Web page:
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From Raman Gupta <>
Subject Re: [logging] logging vs slf4j
Date Mon, 08 Aug 2011 22:17:34 GMT
OK. Note that -- in a similar vein to what you proposed -- I'm also
fine with simply keeping commons-logging as is. The really nice thing
about commons-logging is that it is based on an API (like SLF4j but
unlike jul!).

Therefore, it is really easy for people to do whatever they want --
e.g. for people who use slf4j, we simply ignore commons-logging.jar
and drop in jcl-over-slf4j.jar instead which implements the same jcl
API. The main annoyance is with dependency managers that don't
understand the equivalency and therefore resolve commons-logging.jar,
requiring explicit excludes. This is a manageable problem though.


On 08/08/2011 05:58 PM, Elijah Zupancic wrote:
> Raman,
> You may have proposed this earlier in the thread and I didn't catch
> it. I actually like your suggestion the best, but it seems like it is
> a difficult sell for a lot of people to compile against the slf4j API
> for a variety of reasons that are not strictly code related.
> My suggestion was intended to bridge the gap between the concerns
> toward compiling directly against slf4j.
> Another option is to try to work with Ceki to address some of the
> concerns of the commons community with regards to using slf4j.
> From what I can tell from the thread, here are the following points
> against SLF4J:
> * Log4j developer V2 would like to see the Apache community support
> the project rather than putting resources into slf4j.
> * Slf4j apparently has some deficiencies in its API such as: "SLF4J
> has to convert the EventData object to XML since SLF4J/Logback don't
> provide a good way of handling this."
> * Log4j V2 also implements support for the Slf4j API.
> * There is a hassle with too many jars for dependencies with slf4j.
> * Every time Ceki goes on vacation everything stops.
> * Some have a preference for Apache driven projects.
> * Figuring out the dependencies that are needed can be difficult.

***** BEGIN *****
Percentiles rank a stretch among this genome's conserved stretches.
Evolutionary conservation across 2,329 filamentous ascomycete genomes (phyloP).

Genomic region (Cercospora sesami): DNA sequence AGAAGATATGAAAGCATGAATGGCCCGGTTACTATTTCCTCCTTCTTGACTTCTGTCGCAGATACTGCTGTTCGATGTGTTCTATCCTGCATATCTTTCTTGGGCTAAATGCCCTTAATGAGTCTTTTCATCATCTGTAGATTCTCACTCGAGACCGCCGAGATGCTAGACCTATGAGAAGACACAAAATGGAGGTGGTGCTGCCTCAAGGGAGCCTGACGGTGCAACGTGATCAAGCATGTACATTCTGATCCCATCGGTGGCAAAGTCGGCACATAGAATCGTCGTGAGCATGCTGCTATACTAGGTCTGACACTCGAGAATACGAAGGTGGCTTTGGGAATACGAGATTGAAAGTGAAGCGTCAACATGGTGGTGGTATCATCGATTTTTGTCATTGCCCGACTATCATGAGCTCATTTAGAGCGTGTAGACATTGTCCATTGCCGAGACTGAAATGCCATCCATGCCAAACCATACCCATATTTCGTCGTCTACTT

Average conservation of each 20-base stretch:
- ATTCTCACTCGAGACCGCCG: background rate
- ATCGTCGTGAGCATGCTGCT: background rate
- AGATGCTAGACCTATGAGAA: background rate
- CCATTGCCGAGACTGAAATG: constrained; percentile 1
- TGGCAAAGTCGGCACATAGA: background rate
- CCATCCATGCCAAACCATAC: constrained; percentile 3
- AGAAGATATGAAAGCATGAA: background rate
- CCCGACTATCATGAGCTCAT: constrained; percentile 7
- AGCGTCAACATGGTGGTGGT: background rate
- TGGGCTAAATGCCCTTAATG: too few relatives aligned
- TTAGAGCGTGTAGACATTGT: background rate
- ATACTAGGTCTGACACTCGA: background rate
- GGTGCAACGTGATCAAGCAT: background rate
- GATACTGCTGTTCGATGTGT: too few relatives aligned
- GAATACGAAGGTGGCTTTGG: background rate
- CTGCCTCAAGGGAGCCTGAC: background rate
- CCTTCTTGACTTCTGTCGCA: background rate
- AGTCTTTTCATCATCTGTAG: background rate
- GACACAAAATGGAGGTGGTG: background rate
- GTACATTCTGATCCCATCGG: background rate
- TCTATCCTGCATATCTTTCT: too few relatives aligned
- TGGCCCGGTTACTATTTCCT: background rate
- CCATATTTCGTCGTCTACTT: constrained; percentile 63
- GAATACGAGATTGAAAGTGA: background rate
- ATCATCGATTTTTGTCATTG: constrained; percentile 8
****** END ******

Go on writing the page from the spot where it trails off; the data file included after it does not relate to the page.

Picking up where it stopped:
> If we can come to some consensus regarding this issues, then I think
> there will be more traction toward Slf4j.
> Thanks,
> -Elijah
> On Mon, Aug 8, 2011 at 2:13 PM, Raman Gupta <> wrote:
>> On 08/08/2011 04:56 PM, Elijah Zupancic wrote:
>>> This could be done by choosing (dynamically or by configuration) the
>>> logger implementation log4j / commons / slf4j / jul and then loading
>>> the LoggerFactory into a wrapper class that is then called used by the
>>> Commons project.
>>> We would then make the logger implementations a compile-time
>>> dependency only and relay upon the consumer to provide them.
>>> I do realize that this is essentially doing a Facade on top of a
>>> Facade, but it solves the problem for consumers of the library by
>>> providing many options.
>>> So, am I crazy?
>> If I understand you correctly, you would have this dependency chain:
>> random-commons-project ->
>>  commons-logging-wrapper ->
>>    API like slf4j or logging implementation (at runtime)
>> Plus commons-logging-wrapper requires compile-time knowledge of all
>> possible target frameworks, since it is not coding to an API.
>> Can you explain the advantage over simply coding
>> random-commons-project against slf4j-api.jar? Then, you have this
>> dependency chain:
>> random-commons-project ->
>>  slf4j-api ->
>>    logging implementation (at runtime)
>> And anyone can create their own slf4j compatible logging
>> implementation simply by implementing the slf4j api and dropping their
>> jar into their environment.
>> Cheers,
>> Raman
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